Nutrition Topic 4

  1. What are the 3 classifications of AA?
    Indispensable, conditionally indispensable, dispensable
  2. How is metabolic flux of amino acids determined?
    By following 'tracers'
  3. What is a nutritionally indispensable AA?
    Cannot be synthesized by the animal organism out of materials ordinarily available to the cells at a speed commensurate with the demands for normal growth
  4. Why are amino acids needed?
    • Growth
    • Nitrogen Balance
    • Plasma AA response
    • Direct AA oxidation
    • Indicator AA oxidation
    • 24h balance
    • or measure of organ or system function
  5. What are the general aspects of experimental approaches for nitrogen analysis?
    • All methods should give the same answer
    • Subjects should be studied at >6 test AA intake levels above and below requirement
    • Endpoint should show a clear response to change in test AA intake
    • Question of adaptation to test AA intake
  6. What is indicator AA oxidation (IAAO)?
    • When an indispensable AA is limiting, then all other indispensable AA wil be oxidized (remember that AA cannot be stored)
    • Increasing intake of limiting amino acid will decrease IAAO
  7. What is the minimaly invasive IAAO model?
    • Tracer administration: repeated oral 'nibbling' of tracer solution after 4h feed equilibration
    • Sampling: Breath collection for CO2 enrichment, urine in place of blood for plasma AA enrichment
    • Problem: D-AA are efficiently excreted in the urine
    • D- and L- AA can be differentiated by GCMS (gas chromatography mass spectometry) using a 'chiral column'
  8. Why is limiting AA important?
    • Vegans with lower protein intake and lower protein quality- limiting AA is significant issue especially for children
    • International- food security and diet diversity- very important especially for children
  9. What is the function of histidine requirement?
    • Histidine-free diet for 48 days, followed by repletion
    • No effect on nitrogen balance
    • Decreased protein turnover, phenelalanine oxidadation
  10. What happens when people are fed 0.6g/kg/d for 7 days?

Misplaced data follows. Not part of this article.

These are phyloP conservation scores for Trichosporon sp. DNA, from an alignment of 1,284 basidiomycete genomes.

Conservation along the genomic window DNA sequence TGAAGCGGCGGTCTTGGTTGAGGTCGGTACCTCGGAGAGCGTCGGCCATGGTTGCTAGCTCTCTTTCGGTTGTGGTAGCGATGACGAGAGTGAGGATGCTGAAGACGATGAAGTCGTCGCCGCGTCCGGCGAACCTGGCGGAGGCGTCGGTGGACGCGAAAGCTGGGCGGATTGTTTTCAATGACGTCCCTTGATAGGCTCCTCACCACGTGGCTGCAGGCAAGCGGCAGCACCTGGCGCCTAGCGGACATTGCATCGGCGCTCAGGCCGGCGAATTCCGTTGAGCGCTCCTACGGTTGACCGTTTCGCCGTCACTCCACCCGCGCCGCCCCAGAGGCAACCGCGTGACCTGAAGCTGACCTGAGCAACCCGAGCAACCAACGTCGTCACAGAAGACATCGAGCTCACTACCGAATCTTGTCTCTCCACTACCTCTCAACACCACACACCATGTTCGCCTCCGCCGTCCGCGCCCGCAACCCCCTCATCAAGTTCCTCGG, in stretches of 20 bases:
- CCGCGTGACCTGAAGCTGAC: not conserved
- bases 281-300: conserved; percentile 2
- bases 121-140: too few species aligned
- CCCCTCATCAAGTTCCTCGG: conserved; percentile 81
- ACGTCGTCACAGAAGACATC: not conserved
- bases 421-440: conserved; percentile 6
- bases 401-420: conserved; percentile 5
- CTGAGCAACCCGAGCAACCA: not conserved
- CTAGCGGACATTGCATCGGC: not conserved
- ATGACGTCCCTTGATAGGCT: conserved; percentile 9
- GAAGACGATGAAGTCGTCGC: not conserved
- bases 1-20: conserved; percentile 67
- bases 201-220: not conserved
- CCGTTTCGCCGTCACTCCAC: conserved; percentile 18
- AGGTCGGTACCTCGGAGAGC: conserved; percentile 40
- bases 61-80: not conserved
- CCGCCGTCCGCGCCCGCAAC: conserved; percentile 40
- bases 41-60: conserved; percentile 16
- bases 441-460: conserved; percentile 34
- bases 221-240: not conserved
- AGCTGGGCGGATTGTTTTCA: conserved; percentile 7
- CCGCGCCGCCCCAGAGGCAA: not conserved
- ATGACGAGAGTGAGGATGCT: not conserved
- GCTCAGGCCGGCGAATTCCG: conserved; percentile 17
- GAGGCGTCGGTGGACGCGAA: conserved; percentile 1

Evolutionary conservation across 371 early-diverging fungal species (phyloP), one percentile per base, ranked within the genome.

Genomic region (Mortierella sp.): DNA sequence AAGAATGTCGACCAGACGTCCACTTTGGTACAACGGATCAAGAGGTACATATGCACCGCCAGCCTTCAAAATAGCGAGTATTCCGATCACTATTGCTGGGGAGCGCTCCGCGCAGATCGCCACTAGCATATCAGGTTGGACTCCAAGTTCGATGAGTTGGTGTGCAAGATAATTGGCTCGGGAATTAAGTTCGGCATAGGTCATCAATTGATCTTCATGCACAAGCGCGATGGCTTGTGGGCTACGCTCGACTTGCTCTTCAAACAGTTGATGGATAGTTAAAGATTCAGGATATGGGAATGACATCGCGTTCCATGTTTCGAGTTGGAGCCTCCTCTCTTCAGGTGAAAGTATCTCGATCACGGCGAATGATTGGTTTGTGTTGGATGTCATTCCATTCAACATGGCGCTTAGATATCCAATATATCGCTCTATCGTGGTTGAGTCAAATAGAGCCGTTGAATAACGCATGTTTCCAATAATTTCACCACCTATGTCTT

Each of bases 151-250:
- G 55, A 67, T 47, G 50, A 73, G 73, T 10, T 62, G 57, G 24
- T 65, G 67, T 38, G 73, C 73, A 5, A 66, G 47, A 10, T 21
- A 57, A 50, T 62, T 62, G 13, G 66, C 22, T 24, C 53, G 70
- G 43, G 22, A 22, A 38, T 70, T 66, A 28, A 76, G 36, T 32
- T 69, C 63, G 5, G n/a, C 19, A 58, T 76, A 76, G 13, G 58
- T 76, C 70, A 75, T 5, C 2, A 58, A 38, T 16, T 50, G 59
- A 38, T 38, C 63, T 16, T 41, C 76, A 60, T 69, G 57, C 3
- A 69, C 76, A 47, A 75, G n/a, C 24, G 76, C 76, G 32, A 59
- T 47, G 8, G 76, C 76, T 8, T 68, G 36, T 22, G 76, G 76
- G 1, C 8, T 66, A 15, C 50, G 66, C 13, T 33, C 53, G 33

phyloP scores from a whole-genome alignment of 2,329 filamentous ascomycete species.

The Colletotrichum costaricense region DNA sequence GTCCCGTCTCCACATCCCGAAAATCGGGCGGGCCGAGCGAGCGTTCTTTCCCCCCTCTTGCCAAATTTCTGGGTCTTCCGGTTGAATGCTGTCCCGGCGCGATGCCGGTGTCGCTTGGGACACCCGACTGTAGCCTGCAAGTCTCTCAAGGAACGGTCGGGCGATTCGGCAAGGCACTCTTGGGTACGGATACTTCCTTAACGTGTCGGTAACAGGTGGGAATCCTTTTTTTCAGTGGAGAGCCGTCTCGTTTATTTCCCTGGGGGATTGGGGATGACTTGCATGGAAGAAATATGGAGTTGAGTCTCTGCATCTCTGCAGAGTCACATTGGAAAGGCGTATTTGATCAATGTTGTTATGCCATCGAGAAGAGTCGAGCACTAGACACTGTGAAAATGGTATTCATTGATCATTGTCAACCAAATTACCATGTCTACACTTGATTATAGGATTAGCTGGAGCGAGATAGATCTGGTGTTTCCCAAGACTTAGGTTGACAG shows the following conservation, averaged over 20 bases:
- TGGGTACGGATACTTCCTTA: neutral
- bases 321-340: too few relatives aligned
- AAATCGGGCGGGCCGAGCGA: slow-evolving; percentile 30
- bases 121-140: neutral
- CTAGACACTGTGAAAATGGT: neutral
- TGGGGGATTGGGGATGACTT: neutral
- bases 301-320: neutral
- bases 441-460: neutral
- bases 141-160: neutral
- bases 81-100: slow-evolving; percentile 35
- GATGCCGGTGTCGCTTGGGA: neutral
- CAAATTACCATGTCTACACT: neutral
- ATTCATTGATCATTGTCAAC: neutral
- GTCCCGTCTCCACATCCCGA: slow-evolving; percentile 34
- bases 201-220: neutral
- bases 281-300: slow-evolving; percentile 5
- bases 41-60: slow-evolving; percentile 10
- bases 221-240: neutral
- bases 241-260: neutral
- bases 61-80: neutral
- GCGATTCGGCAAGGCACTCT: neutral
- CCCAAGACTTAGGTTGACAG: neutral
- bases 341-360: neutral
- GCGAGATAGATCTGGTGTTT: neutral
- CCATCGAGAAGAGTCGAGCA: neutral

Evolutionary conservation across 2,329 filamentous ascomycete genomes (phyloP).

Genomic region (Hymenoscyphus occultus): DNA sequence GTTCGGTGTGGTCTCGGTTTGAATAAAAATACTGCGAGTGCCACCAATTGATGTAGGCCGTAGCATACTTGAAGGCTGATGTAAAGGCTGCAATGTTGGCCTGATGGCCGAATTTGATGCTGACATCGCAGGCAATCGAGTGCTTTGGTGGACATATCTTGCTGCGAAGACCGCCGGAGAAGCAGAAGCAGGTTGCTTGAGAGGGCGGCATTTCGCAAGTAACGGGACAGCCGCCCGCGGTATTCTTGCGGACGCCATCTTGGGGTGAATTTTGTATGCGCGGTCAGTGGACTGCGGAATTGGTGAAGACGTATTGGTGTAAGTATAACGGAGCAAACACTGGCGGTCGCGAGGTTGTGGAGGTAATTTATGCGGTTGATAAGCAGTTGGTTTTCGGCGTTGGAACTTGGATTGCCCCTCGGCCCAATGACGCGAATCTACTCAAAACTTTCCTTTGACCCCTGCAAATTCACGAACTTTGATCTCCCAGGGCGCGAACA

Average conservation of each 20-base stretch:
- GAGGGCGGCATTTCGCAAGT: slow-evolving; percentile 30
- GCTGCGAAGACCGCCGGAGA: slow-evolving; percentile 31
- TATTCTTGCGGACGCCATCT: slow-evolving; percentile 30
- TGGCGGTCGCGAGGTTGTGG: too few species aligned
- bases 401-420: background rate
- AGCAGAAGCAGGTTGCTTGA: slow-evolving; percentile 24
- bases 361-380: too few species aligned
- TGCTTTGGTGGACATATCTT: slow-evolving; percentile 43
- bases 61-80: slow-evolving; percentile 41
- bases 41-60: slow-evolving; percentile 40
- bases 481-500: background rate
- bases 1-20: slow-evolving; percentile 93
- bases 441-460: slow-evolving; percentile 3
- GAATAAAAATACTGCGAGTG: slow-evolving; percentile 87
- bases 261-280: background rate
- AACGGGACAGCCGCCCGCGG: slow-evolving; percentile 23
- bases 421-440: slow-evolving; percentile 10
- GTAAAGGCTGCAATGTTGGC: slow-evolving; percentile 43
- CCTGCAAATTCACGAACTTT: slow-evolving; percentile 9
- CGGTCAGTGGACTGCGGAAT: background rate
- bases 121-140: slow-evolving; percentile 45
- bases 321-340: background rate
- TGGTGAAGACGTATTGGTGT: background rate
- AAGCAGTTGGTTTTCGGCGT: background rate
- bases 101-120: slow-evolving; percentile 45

• Decrease in: protein turnover, albumin synthesis (negative acute phase protein), Glutathione synthesis (antioxidant capacity, increased sysceptibility to oxidative stress)
    • Increase in: Fibrinogen synthesis (positive acute phase protein)
  11. How are amino acids digested?
    • Pepsin in stomach- acidic pH
    • Proteases from pancreas in small intestine- luminal digestion
    • Peptidases on brush border of intestinal epithelial cells
    • Active transporters
  12. How does the liver play into amino acid metabolism?
    • Anabolic: constitutive protein synthesis, plasma protein synthesis, gluconeogenesis, lipogenesis
    • Catabolic: amino acid catabolism, urea cycle
  13. Synthesis of dispensible amino acids
    • High flux rates
    • High proportion from de novo synthesis
    • Synthesis accounts for 8% of basal metabolic rate
    • Ultimate precursor is gucose
    • Ultimate precursor is glucose (except for tyrosine, for cysteine only the S is from methionine)
  14. What are the issues in sulphur amino acid metabolism?
    • Methylation
    • Vitamins
    • Homocysteine
    • Liver function
    • Premature infants
    • Intravenous feeding
    • Taurine
    • Glutathione
  15. How does glutathione relate to amino acid synthesis?
    • gamma-glutamyl-cysteinyl-glycine
    • Intracellular
    • Protection agains oxidative stress- conjuction with electrophiles, removeal of ROS
    • Proteins, lipid membranes, DNA
    • Immune system function
  16. Does protein have an ergogenic effect?
    • Probably power but not endurance
    • Increased lean body mass: water, osmoregulation
    • Genes in muscle upregulating myosin, cytoskeleton, protein and glycogen synthesis
Card Set
Nutrition Topic 4
Protein and Amino acid metabolism